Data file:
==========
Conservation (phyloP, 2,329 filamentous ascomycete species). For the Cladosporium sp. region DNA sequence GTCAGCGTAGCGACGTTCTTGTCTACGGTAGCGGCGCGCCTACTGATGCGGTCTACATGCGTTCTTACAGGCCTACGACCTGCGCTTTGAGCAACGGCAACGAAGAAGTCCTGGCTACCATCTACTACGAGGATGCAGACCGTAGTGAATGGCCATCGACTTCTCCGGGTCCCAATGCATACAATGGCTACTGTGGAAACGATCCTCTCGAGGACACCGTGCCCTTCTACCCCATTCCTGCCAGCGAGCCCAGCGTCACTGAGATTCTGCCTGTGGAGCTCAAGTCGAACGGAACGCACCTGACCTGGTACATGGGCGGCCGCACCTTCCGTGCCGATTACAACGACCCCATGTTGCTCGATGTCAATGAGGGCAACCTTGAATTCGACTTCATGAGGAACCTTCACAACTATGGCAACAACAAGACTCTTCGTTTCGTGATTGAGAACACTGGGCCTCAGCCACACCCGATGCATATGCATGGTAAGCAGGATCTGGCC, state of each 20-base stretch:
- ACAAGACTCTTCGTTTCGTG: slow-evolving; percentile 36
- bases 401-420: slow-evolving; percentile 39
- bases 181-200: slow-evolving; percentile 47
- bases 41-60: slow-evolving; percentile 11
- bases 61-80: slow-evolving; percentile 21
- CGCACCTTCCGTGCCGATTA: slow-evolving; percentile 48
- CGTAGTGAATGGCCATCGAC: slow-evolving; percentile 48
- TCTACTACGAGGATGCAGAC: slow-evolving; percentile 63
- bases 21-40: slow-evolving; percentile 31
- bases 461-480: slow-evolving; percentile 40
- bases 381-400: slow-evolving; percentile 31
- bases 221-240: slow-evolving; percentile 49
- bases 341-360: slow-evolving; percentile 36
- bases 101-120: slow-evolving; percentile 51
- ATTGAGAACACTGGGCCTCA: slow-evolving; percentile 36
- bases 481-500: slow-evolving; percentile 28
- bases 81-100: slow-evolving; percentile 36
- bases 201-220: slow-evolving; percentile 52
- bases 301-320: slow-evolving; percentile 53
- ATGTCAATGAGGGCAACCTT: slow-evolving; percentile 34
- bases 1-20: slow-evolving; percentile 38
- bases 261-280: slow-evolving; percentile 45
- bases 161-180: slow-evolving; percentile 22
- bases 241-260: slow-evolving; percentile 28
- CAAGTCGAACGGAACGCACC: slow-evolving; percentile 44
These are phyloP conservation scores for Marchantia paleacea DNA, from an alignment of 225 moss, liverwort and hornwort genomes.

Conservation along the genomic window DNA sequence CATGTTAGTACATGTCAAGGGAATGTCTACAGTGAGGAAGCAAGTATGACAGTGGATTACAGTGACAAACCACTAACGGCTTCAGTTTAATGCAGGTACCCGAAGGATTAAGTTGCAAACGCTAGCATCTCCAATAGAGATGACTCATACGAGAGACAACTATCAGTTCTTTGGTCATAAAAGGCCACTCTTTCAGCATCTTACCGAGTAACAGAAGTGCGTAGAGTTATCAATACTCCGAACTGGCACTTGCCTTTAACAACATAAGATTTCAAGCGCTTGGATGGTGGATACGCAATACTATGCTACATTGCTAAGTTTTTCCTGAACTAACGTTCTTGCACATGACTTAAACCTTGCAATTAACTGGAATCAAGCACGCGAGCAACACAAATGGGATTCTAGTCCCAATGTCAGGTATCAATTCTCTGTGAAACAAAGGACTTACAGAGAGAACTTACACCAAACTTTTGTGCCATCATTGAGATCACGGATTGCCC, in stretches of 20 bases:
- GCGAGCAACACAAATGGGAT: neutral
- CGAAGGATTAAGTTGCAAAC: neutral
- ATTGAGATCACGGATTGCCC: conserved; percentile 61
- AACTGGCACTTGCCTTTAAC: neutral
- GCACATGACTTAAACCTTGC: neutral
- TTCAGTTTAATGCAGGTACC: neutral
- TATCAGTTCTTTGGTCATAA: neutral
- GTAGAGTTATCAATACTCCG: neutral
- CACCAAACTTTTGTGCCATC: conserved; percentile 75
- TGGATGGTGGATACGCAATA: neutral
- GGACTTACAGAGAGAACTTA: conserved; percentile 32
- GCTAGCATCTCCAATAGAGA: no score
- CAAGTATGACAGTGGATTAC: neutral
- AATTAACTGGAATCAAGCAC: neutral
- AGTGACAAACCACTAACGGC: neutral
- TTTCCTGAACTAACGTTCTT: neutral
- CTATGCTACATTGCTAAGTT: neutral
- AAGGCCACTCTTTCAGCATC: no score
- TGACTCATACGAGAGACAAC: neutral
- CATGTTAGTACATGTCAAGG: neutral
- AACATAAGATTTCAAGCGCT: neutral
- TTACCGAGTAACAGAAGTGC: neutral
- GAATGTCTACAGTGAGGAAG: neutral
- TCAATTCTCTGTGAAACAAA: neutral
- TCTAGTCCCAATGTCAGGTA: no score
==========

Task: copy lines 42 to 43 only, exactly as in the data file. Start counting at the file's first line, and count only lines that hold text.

- AATTAACTGGAATCAAGCAC: neutral
- AGTGACAAACCACTAACGGC: neutral